Warning: this post may not be suitable for parents. This post may cause slight anxiety.
Once there was a girl eager to experience her first college party as a freshman. She and her six new friends from the residence halls headed off campus to a popular house for parties. The Football House. Not long after the party was going, and several Solo cups gone, the cops arrived. The girl was pushed out the back door into a small fenced-in backyard. Fellow students were beginning to panic. Getting out of the yard toward the front was not an option. Cops! The gate to the back alley was locked or simply not opening for the drunken operators. Before she knew it, the girl was hoisted over the 6-foot fence by a large anonymous boy and caught on the other side by a student of equal strength and size (presumably football players).
Many of you might be heading into your first weekend as a college student this weekend. You too might be excited and eager to experience your first taste of independence. There might be many options for parties and drinking. You and your newest friends might decide to head out and see what college fun is about. If you are a freshman female, it is even more likely that you will be welcomed into any party you decide to attend at the fraternities, and the drinks will be free.
Let me ask you to think about a few things before you go. (Notice, I am not telling you to stay home – as I know that might not be realistic.)
- Think about who you are going out with. How long have you known them? Would they have your back – if needed? Would they make sure you are not left alone? Would they care if you had too much to drink? Do YOU care if these “new friends” have too much to drink? How do you feel about holding back someone’s hair while they puke?
- Think about how you want to get home. Hopefully, how you get home is ONLY on foot!! Not in a car or worse, an ambulance. Is it ok to come back with less than the number of friends you went out with?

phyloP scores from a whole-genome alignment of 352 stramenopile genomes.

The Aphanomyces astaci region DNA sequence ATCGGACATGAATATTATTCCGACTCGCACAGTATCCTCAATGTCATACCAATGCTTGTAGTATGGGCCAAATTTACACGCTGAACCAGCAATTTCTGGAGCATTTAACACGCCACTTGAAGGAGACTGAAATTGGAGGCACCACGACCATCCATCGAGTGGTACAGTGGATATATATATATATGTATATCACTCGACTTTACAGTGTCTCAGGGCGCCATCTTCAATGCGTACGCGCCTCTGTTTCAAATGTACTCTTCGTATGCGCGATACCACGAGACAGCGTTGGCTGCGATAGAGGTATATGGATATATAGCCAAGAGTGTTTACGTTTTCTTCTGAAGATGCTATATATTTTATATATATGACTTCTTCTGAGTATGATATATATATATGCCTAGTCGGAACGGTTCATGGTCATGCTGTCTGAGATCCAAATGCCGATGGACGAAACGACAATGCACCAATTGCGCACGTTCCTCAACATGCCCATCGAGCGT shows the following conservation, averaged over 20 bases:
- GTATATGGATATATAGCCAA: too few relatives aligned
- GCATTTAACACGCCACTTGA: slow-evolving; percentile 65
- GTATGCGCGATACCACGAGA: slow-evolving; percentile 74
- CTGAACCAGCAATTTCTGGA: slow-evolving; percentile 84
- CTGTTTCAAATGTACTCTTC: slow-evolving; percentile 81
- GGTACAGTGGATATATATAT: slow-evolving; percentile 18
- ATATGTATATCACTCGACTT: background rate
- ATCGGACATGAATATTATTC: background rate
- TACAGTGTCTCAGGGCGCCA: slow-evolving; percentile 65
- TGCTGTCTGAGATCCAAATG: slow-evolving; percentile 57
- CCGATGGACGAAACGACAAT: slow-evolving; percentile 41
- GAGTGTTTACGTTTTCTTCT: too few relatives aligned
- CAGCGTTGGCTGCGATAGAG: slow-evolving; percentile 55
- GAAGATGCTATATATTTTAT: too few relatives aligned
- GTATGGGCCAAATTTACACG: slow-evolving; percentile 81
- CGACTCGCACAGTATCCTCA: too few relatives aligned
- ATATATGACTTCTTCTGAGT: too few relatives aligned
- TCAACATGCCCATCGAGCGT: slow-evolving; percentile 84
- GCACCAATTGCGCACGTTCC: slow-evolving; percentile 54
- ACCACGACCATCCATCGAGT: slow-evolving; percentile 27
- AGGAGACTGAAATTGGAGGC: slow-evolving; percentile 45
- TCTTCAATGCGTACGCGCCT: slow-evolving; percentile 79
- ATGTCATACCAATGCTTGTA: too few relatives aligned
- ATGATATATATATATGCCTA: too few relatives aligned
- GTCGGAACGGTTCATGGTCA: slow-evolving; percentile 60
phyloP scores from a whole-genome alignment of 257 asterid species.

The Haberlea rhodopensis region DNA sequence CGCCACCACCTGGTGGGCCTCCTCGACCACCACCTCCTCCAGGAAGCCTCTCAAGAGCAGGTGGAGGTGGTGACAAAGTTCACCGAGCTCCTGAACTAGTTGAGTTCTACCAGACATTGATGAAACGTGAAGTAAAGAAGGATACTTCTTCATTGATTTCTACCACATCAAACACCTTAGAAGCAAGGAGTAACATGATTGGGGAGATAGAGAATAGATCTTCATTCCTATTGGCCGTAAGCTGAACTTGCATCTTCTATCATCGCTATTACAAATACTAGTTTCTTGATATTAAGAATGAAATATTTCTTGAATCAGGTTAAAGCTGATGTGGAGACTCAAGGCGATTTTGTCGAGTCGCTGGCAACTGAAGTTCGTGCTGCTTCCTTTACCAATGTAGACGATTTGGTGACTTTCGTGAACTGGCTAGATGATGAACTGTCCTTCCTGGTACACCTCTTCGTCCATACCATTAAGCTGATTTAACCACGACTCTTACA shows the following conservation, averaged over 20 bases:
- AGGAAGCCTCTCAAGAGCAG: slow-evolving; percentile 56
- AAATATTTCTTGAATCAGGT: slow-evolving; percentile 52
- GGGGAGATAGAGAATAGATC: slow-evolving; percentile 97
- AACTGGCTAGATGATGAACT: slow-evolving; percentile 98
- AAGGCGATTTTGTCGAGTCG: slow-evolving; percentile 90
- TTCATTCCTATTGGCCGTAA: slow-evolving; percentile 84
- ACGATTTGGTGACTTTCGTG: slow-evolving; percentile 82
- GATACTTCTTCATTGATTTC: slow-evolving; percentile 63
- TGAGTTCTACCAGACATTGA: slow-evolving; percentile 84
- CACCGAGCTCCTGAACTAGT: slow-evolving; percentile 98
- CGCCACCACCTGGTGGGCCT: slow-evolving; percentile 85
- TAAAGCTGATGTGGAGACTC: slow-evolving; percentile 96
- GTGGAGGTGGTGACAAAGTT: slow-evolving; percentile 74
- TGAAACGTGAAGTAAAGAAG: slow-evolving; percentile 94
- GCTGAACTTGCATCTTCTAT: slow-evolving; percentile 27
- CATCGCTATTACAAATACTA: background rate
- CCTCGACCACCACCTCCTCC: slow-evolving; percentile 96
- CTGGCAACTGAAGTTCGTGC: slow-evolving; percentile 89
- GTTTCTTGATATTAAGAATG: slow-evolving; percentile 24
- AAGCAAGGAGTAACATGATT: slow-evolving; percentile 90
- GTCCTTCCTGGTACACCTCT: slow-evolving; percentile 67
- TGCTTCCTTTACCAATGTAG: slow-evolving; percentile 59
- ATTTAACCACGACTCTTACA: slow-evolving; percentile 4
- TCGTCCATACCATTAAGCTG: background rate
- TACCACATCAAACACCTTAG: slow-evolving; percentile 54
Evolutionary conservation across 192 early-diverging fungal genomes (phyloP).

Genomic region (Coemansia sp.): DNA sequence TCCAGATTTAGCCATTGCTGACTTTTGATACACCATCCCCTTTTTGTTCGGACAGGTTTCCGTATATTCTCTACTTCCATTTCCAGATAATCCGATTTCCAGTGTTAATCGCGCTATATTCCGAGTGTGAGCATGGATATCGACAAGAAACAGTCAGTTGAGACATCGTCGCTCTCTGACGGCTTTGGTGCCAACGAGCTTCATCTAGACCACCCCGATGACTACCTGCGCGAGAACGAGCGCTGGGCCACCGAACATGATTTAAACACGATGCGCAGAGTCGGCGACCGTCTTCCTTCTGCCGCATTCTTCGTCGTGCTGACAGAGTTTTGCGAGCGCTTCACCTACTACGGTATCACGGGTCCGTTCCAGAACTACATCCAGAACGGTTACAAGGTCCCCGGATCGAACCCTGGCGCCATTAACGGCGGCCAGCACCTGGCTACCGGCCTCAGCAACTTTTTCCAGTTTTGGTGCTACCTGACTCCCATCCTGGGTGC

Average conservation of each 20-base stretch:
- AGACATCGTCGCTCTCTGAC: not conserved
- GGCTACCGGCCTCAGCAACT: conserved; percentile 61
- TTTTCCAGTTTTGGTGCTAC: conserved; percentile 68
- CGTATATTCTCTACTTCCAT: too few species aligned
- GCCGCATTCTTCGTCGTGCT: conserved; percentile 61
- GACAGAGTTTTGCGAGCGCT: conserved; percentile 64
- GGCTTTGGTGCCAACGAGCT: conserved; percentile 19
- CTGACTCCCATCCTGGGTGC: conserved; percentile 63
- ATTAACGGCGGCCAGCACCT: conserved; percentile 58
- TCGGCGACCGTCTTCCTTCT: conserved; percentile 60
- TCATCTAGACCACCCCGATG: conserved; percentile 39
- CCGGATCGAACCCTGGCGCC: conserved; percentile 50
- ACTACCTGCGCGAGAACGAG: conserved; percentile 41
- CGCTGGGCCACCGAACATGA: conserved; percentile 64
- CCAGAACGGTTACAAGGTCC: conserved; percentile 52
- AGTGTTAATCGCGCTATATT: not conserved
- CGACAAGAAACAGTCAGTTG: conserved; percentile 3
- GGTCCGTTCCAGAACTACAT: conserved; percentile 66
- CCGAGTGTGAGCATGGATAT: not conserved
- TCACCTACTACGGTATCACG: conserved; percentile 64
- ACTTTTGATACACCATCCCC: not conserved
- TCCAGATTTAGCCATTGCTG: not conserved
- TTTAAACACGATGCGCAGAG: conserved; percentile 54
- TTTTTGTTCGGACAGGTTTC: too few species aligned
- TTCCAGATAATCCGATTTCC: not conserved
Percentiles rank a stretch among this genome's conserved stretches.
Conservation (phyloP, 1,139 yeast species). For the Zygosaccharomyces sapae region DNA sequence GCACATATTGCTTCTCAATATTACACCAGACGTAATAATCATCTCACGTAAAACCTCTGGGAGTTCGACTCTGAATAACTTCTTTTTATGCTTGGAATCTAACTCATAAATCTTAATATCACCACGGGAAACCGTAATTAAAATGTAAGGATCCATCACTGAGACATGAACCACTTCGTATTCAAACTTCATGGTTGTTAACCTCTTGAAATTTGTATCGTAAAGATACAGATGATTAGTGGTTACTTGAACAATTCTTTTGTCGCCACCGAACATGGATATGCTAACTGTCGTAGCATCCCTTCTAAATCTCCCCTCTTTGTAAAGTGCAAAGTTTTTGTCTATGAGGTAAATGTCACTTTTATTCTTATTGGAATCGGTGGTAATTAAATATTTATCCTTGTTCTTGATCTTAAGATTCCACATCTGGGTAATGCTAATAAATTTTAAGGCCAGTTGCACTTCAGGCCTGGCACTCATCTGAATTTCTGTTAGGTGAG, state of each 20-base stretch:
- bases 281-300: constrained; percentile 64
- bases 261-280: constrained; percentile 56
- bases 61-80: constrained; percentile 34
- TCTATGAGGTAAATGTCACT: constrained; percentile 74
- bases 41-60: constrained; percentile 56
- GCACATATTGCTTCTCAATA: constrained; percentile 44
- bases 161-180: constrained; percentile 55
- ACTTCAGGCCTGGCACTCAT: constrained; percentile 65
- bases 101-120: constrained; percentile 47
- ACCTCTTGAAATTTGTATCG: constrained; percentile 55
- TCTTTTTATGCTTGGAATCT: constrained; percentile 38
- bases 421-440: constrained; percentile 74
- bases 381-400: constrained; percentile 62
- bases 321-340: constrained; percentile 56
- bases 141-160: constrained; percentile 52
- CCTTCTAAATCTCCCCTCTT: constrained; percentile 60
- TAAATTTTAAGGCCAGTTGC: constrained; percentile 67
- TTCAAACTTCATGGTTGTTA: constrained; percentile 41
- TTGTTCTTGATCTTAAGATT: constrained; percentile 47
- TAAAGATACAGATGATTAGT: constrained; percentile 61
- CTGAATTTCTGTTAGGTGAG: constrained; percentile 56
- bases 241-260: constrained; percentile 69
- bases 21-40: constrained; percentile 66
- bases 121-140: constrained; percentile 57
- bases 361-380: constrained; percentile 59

- When do you want to be home? I’m not asking you to think about whether after midnight is too late. I am asking you to reflect on whether you wish to return to your room the next morning? Are you comfortable walking across campus in your clothes from the night before? This is commonly referred to as “the walk of shame”. You might want to tell yourself you will wake up in your bed – and without a guest appearance from someone you’ve just met. How would you feel if your roommate had a guest?
My point is, use the common sense your parents have instilled. Yes, we all make mistakes – sometimes even without alcohol being involved. Alcohol and good decision-making usually don’t mix. Unfortunately, if you make a wrong decision at your age, it can have ramifications that could change your educational and career path before it even begins. Education and Criminal Justice majors are often thought of as the first majors/careers that would be ruined with an underage drinking charge, but there are others.
Are you curious about the girl from above? Her major could have been tossed over the fence as quickly as she was (or out the door, out the window, into the trash – you can apply whatever imagery you prefer). Instead, she and a few other fellow partiers (who made it over the fence) ran and laughed up the alley and eventually found their way to safety….or another party. The students that didn’t get out of the house had charges brought up against them. She was lucky. They were not. Why take the chance?
“It’s the most wonderful time of the year!” ding dong, ding dong. You know the song. Perhaps for you, it still conjures up images of holiday decorations and good cheer. Not for me. Not since 1996, when Staples came out with that clever commercial of the mom gliding through the aisle, joyously tossing post-its and pencils into her cart, and two children slugging along behind her. For me I must agree, it IS the most wonderful time of the year.